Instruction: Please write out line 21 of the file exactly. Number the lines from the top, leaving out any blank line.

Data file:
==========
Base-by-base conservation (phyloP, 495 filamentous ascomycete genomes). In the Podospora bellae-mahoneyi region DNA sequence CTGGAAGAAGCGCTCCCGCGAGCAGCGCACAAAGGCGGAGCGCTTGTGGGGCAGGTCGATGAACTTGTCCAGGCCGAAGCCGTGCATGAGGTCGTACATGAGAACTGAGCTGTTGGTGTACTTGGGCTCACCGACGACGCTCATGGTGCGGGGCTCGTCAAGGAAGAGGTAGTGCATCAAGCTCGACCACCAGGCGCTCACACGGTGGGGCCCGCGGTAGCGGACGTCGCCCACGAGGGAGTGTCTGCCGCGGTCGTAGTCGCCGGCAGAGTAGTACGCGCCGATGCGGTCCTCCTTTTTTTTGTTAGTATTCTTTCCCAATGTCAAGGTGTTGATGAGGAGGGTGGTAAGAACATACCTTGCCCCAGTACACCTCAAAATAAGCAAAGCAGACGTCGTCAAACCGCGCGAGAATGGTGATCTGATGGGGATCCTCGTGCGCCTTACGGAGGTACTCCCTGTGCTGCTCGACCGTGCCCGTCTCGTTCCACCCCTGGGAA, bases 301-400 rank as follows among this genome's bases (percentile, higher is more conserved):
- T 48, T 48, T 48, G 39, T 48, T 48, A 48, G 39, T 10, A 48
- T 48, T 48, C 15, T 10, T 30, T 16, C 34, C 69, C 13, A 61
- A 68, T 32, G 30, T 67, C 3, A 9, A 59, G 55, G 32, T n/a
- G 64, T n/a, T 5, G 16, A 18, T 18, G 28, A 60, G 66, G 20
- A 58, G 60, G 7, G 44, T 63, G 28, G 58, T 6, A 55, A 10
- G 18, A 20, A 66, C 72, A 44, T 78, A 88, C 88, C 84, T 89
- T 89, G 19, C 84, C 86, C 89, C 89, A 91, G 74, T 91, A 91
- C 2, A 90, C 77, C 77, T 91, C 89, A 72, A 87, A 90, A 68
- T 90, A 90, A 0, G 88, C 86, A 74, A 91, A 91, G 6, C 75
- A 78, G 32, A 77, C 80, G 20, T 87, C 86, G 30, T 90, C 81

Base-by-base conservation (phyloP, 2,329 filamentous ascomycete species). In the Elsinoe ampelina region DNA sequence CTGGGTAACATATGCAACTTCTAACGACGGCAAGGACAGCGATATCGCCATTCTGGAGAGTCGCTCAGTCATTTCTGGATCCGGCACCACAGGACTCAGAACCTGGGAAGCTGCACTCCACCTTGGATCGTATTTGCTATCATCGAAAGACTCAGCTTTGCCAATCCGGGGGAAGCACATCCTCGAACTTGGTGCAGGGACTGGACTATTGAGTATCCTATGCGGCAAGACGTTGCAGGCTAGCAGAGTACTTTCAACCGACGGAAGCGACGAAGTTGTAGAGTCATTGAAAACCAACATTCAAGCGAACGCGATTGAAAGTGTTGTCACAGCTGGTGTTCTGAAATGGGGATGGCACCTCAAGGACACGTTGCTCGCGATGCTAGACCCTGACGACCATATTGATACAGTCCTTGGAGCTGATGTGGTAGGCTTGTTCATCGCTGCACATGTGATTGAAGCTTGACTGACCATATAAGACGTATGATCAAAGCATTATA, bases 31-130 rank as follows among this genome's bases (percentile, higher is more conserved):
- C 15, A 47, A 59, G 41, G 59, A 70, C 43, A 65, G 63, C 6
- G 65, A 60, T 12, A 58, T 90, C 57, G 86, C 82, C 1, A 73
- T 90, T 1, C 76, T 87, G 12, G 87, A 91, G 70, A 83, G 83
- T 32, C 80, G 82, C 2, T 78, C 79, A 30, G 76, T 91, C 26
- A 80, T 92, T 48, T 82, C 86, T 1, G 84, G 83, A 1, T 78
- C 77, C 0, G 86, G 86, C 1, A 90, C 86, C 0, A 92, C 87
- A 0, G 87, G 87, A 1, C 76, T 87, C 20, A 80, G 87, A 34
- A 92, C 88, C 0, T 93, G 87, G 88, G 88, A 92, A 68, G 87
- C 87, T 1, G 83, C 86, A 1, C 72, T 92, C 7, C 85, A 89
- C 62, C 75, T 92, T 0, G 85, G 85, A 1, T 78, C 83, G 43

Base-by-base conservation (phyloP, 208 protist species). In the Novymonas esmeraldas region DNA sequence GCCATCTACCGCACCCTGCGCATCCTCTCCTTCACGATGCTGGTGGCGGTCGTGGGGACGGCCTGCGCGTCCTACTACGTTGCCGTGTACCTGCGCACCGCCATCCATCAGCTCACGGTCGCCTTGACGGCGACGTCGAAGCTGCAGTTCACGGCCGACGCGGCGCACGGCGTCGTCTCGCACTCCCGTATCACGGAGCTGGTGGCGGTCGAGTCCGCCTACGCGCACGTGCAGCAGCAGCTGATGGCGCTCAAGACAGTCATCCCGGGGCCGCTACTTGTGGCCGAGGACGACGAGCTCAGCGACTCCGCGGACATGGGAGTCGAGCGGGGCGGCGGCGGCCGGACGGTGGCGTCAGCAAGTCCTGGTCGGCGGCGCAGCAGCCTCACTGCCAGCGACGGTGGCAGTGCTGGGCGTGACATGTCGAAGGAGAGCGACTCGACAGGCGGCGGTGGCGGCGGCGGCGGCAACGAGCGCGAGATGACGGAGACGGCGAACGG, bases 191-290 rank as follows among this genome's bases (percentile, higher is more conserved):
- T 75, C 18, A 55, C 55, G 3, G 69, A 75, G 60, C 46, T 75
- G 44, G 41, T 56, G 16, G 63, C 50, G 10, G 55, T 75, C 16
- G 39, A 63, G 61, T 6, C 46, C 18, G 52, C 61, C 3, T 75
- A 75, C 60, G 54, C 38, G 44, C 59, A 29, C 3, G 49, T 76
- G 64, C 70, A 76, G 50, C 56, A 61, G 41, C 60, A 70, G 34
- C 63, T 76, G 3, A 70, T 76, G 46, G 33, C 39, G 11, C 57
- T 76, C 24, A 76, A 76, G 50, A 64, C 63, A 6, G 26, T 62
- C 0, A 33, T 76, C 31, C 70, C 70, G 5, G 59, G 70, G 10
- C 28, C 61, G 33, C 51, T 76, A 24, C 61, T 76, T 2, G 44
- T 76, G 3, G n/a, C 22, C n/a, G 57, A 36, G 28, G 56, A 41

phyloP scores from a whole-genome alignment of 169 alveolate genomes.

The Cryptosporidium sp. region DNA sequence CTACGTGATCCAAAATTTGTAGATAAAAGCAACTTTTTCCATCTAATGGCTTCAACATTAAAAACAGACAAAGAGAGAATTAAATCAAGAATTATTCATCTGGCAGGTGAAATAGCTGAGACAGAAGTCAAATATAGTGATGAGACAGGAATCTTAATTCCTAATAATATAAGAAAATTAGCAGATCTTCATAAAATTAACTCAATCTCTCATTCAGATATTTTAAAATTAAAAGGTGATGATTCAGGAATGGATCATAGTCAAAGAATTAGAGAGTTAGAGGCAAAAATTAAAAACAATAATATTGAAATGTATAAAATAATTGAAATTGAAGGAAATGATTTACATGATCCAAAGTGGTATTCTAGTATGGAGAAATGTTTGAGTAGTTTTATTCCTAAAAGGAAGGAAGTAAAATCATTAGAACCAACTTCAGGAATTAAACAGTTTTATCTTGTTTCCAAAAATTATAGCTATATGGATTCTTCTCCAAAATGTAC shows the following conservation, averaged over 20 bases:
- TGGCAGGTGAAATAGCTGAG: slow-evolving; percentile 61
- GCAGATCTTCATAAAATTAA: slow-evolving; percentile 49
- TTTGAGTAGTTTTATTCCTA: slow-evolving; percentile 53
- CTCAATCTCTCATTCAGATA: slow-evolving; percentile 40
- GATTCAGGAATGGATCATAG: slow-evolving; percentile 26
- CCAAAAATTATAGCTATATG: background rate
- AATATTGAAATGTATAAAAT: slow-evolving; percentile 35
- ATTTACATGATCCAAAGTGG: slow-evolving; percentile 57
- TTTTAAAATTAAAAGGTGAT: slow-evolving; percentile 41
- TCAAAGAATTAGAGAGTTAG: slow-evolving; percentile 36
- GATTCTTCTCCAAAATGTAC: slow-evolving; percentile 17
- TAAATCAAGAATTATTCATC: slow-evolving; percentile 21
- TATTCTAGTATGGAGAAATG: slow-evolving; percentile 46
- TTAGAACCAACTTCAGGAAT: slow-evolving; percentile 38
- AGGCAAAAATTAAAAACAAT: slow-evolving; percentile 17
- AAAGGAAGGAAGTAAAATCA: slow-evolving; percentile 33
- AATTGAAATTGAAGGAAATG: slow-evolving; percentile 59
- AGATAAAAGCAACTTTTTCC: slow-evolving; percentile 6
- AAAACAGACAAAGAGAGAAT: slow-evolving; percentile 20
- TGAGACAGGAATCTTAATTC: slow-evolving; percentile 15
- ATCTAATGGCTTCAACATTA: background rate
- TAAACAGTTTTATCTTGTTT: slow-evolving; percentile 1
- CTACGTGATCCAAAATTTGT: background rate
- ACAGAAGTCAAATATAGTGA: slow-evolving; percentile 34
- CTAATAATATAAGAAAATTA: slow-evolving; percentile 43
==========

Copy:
- C 87, T 1, G 83, C 86, A 1, C 72, T 92, C 7, C 85, A 89